Figure 2. Channel configuration of the optical probes. Panel (A) illustrates the locations of 31 optical channels. Panel (B) illustrates the measured anatomical regions and the corresponding Brodmann areas (BAs).

Data Preprocessing and Statistical Analysis


Directly using the NIRS-SPM to analyze the raw temporal data (e.g., HbO2) resulted in over-activation. We thought this came from the systemic interference whose time scale was overlapped with our task period (~25 s). To suppress this systematic drift, we designed a preprocessing procedure before using NIRS-SPM. The data processing steps are schematically illustrated in Figure 3. For each measurement channel, we applied a one-dimensional median filter (window width = 3) to the raw temporal data of HbO2 to eliminate outliers such as those with sudden jumps or drops. Then the temporal data were detrended with a second order polynomial fit to remove the slow drift. Each time-series of HbO2 was converted to its Z score (i.e., Z = (HbO2 − mean (HbO2))/std (HbO2)), a measure of data with its own variance. This conversion is important for achieving an unbiased group average for the hemoglobin data recorded by our fNIRS setup (FOIRE 3000). Because the data provided by the FOIRE 3000 includes an unknown parameter L as a multiplying factor (e.g., LHbO2). L is the photon average path length from the source to the detector, which does not only depend on the wavelength, but also varies from subject to subject, even from channel to channel for the same subject. By normalizing with its own variance, the unknown parameter L is canceled out in the Z score.


Figure 3. Flow chart of the data processing. The data preprocessing includes six steps before NIRS-SPM.

To get rid of task-unrelated systemic components, such as cardiac cycles (~1 Hz), venous pressure waves due to respiration (~0.2 Hz) and arterial pressure oscillations (Mayer waves ~0.1 Hz), we applied a low pass filter (zero-phase second order Butterworth) with the cutoff frequency of 0.08 Hz to the time-series of Z score (White et al., 2009; Mesquita et al., 2010).

After the steps above, we divided data into two groups: ME and MI according to each type of marks made during the measurement. In our experimental design, each trail consisted of 10 s task followed by 15 s rest period. Thus, the expected response frequency is around 0.04 Hz, which is in the low frequency band (e.g., <0.1 Hz) in which there are plenty of undetermined hemodynamic components. To suppress the potential adverse influence of these components on the task-related response, we designed a regression method in which the task-unrelated systemic hemodynamic components were removed. In this regression method, we calculated the temporal correlation function between each channel and the task function (a squared-waveform is equal to 1 when task is on, 0 when the task is off), and then selected task-unrelated channels identified by low correlation with the task (absolute value of the correlation coefficient <0.2). The average value of these task-unrelated channels was taken as the regressor. We performed this regression procedure for each hemisphere separately, the left regressor was estimated from channels located in the left hemisphere, and used only for the left hemisphere, and vice versa.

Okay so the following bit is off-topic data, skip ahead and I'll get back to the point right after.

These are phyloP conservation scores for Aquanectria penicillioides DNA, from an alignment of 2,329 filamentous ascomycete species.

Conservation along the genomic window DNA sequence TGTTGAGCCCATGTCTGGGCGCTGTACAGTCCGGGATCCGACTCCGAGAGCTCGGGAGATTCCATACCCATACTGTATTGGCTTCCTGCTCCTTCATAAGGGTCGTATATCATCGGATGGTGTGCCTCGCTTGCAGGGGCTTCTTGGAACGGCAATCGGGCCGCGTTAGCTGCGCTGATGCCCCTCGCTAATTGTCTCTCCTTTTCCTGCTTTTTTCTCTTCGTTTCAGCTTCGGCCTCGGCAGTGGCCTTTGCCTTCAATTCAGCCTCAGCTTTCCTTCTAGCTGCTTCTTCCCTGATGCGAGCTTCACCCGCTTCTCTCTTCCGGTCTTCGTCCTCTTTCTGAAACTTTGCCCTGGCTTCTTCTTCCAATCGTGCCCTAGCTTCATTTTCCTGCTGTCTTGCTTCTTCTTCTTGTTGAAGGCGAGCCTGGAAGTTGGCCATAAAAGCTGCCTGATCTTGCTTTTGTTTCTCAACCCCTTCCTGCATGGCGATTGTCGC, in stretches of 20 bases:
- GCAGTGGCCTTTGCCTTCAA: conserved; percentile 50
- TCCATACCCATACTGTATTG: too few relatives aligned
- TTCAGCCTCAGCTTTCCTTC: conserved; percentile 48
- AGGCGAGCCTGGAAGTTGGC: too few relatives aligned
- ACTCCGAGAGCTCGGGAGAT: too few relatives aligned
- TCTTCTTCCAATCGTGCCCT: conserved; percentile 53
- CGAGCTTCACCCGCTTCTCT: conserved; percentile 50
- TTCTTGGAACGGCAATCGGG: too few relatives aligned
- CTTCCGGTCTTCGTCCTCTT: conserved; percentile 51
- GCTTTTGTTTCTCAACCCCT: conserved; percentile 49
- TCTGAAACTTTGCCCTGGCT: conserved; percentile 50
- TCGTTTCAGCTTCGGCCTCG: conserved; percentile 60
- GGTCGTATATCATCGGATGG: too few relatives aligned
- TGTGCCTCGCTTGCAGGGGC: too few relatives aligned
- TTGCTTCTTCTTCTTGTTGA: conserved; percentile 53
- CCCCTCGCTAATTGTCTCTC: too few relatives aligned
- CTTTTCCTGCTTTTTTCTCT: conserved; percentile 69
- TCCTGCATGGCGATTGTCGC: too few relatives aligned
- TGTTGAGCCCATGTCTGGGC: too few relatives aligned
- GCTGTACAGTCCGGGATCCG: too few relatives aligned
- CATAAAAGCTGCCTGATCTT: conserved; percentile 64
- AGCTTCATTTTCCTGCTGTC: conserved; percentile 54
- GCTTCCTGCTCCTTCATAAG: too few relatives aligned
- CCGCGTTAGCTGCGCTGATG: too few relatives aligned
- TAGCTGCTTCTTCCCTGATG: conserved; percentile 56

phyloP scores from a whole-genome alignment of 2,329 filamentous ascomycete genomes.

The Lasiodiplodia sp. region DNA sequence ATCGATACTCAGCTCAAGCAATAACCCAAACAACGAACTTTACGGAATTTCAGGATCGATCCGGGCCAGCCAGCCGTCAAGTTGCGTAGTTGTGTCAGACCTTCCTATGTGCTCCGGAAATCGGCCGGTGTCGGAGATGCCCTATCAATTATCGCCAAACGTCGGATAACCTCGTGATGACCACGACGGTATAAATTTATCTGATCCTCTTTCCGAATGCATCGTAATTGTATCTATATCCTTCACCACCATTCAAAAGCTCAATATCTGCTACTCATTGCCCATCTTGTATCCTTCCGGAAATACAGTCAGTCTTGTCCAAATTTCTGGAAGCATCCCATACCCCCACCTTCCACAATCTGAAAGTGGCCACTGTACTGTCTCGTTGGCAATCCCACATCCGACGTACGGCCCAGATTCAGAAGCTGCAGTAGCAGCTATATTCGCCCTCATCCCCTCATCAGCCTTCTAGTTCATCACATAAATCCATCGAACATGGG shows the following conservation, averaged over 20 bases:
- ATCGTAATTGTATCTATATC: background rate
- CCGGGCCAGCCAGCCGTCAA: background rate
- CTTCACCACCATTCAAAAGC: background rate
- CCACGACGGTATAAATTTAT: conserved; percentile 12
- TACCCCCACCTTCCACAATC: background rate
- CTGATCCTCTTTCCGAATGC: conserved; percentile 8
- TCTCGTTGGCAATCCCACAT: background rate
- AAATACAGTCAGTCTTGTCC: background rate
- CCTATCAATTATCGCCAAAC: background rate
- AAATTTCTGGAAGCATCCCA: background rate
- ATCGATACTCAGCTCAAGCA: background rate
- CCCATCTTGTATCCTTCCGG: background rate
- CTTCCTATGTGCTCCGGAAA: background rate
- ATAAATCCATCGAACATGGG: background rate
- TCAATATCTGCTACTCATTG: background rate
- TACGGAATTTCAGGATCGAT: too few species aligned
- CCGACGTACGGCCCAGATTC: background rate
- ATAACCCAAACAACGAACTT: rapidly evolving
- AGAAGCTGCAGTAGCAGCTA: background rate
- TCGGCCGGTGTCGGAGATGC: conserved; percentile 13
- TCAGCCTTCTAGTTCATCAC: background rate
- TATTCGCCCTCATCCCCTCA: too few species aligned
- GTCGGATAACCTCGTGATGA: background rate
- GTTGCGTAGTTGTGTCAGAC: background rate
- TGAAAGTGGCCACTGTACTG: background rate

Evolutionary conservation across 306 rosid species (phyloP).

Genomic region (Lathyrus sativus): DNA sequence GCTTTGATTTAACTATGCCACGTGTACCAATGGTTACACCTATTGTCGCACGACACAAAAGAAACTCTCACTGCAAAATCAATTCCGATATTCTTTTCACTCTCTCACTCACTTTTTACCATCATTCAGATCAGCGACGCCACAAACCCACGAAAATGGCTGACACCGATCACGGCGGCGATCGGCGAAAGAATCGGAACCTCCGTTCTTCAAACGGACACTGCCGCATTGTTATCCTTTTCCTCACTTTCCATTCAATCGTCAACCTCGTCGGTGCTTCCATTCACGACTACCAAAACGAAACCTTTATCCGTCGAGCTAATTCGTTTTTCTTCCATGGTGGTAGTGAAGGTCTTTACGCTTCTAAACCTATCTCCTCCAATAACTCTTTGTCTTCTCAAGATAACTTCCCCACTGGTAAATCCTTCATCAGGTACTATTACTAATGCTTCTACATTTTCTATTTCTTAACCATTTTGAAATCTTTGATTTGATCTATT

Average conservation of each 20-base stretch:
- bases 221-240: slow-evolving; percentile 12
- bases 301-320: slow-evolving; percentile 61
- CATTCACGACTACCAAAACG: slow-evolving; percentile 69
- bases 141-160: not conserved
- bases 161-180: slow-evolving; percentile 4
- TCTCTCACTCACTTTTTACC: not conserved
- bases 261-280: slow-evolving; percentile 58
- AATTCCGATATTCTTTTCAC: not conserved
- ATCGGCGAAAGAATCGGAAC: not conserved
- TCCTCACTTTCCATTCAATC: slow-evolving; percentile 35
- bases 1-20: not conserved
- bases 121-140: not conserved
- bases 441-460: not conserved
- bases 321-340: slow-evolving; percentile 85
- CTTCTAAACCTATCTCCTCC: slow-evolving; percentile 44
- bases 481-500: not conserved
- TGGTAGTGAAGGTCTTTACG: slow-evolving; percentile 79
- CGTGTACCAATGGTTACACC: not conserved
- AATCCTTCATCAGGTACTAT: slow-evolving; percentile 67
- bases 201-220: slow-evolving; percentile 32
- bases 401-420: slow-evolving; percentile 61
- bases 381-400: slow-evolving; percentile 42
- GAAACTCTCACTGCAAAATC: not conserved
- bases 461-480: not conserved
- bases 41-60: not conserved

To demonstrate the efficacy of the regression, we present an example in Figure 4. Before the regression, most of the measurement channels are highly correlated (Figure 4A), which was possibly due to the systemic interference mixed in each channel. Therefore, if the removal of the systemic drift is not very effective, such as our case where the time scale of the task period (~25 s) overlaps with the systemic hemodynamic oscillations, there must be an overall effect on the result of the cortical hemodynamic response. After the regression, the overall correlation was reduced (Figure 4B), but the activation channels (e.g., Ch18, 22, 26, 27 and 31 in this example for the left hand execution) locating at the right M1 and somatosensory motor cortex (SMC) were still correlated (Figure 4C). This implies that the regression did suppress the systemic drift, but had no (or less) influence on the activation channels.


Figure 4. Correlation maps of oxyhemoglobin (HbO2) for a subject performing the left hand execution task. (A) Before the preprocessing, (B) after the preprocessing and (C) correlation map for the activation channels (Ch18, 22, 26, 27, 31) after the regression. The numbers along the x-axis and y-axis indicate the optical channels. Each pixel value is the correlation coefficient between the two corresponding channels.